Afsar Syed Mohammad, Senior Technical Specialist and Margherita Licata, Technical Specialist Gender, Equality and Diversity and ILOAIDS Branch
When migrant workers leave their home, many encounter abuse and violence on their journey and discrimination once they arrive. This can be because of their status as migrants but also because of their ethnicity, sex, religion, and HIV status.
They often struggle to find decent work, which means they can end up in poor living and working conditions, which in turn affects their health. Female migrants are more likely to be vulnerable to exploitation and violence, which exposes them to the risk of HIV and other health issues.
Stephan Ulrich, Regional Programme Manager for Asia, SCORE Programme
In most countries, the majority of workers work in a small or medium-sized enterprise (SME). Unfortunately, once employed, the staff of these SMEs rarely receive formal training. As a result, a large proportion of the population are not regularly refreshing their skills in order to remain productive and employable as they age.
With this in mind, many governments have set up programmes to incentivize SMEs to invest in training, including more than 100 countries that run national training levy schemes. Despite the investment, there is little evidence as to whether these schemes are spurring more training. Anecdotal evidence suggests that some training schemes have succeeded in delivering demand-driven services in a business-friendly way, while others have developed a poor reputation for being bureaucratic and inefficient.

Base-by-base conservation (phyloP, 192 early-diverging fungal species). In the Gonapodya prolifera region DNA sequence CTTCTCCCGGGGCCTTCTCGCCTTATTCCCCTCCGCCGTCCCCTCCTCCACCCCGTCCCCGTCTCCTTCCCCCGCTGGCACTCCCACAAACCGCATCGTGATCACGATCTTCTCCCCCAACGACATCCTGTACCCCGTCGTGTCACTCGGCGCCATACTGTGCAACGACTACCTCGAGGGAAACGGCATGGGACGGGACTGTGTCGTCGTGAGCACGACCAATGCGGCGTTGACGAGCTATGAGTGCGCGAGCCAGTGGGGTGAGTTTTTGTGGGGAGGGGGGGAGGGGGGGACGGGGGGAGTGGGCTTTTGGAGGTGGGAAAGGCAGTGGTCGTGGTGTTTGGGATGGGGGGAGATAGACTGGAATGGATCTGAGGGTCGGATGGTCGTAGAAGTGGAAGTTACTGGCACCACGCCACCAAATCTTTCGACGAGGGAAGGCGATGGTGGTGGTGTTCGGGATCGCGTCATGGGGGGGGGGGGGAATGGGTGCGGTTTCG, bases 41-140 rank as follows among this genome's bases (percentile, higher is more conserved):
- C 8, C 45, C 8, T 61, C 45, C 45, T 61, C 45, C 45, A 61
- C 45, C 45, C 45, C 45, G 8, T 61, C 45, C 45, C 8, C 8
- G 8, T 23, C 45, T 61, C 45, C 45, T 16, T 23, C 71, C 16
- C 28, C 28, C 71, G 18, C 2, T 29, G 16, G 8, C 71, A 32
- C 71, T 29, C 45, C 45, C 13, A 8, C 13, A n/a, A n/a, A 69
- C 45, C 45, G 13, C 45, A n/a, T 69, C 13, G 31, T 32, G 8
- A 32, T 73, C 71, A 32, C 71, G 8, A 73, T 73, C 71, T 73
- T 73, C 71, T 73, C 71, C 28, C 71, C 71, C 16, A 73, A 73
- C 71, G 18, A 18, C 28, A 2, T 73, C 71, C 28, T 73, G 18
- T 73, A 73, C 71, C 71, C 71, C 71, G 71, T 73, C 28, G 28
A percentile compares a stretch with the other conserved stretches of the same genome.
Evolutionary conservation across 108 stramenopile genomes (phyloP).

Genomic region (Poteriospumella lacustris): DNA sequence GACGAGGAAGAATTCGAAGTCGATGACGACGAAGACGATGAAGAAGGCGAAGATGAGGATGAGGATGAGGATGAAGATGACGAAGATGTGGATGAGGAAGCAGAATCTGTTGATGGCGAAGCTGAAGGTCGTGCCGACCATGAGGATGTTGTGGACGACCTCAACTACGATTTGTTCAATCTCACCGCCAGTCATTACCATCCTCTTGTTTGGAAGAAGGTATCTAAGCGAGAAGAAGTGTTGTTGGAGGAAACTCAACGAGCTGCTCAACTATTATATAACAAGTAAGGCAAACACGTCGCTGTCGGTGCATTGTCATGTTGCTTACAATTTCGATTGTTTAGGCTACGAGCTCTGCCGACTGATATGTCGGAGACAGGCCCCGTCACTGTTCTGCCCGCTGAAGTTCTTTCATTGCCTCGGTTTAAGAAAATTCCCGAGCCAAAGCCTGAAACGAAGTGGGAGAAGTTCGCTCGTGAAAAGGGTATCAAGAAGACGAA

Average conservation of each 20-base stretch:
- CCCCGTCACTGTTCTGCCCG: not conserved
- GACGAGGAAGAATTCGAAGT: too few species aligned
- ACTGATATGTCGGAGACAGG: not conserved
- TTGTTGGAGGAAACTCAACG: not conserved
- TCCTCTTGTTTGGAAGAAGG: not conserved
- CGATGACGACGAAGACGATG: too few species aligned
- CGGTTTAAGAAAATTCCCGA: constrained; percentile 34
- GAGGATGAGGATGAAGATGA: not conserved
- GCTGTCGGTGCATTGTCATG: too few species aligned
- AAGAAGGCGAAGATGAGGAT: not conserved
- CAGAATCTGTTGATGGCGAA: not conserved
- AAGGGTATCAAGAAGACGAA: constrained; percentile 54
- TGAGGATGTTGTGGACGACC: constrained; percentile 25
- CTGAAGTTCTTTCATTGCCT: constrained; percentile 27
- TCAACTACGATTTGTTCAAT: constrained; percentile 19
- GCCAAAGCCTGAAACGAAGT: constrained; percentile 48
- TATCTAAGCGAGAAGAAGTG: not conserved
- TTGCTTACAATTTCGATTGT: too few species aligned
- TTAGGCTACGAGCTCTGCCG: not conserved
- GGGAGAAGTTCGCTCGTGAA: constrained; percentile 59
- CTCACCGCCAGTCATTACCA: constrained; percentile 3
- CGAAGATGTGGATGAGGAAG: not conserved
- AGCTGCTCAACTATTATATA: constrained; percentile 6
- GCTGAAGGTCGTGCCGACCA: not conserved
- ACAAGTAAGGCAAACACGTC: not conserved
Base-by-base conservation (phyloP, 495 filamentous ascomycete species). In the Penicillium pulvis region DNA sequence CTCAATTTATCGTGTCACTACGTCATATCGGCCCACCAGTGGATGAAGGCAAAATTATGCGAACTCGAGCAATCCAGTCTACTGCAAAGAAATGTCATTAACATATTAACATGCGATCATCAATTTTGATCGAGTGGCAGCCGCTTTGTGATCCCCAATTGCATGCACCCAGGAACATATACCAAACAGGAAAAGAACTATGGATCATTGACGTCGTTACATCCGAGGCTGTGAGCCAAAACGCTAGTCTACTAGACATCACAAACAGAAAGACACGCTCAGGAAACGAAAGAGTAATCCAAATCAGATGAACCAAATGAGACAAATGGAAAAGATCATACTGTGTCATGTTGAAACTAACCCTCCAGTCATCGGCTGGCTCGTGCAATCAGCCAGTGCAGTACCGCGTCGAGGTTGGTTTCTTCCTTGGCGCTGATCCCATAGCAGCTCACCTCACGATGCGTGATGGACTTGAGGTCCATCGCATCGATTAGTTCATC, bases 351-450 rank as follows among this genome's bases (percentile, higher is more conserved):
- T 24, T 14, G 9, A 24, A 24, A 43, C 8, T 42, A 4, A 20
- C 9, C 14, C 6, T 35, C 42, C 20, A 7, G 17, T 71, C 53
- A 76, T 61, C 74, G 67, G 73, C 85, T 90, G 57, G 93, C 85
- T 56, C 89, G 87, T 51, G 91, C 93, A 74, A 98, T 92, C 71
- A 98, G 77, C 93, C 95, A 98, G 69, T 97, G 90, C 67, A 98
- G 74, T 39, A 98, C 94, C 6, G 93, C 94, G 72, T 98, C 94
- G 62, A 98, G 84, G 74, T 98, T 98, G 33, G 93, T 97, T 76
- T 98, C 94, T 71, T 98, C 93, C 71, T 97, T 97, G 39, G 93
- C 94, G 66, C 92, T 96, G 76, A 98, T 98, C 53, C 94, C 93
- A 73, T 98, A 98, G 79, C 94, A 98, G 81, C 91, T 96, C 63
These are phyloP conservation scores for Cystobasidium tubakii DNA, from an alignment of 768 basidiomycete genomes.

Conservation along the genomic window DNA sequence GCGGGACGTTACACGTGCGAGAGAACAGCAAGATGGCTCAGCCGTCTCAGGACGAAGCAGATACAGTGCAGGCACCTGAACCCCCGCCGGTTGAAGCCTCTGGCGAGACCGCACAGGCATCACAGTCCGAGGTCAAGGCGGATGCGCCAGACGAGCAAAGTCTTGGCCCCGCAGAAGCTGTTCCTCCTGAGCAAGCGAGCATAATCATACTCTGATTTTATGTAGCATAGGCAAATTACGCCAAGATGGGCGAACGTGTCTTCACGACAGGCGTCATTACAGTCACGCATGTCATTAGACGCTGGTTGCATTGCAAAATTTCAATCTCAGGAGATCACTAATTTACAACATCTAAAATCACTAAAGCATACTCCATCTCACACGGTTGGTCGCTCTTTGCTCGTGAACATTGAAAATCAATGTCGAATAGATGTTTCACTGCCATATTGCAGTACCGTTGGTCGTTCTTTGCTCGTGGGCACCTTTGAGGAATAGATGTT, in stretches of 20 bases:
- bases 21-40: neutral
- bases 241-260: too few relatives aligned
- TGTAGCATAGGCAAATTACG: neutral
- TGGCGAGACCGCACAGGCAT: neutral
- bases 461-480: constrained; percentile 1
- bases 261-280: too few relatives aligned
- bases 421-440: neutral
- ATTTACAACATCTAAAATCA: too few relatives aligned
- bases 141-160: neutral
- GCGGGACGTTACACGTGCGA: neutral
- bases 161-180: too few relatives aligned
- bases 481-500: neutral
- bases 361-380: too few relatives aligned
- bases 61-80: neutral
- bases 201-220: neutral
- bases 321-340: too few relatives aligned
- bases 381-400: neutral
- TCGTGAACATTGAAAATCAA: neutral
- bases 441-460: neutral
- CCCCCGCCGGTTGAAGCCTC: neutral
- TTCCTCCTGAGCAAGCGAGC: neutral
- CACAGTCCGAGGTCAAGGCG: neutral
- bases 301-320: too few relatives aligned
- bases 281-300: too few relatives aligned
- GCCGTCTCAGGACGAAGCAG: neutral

Gao Yun, Representative of the ETI Office for South East Asia and Michael Elkin, Chief Technical Advisor of the ILO SCORE Programme
Improving SMEs workplace practices can help them achieve better productivity. The ILO’s SCORE Training programme is helping companies in China improve work conditions, and participants say it is working.
Small and medium enterprises (SMEs) make up 60 per cent of China’s national industrial output and create nearly 80 per cent of jobs.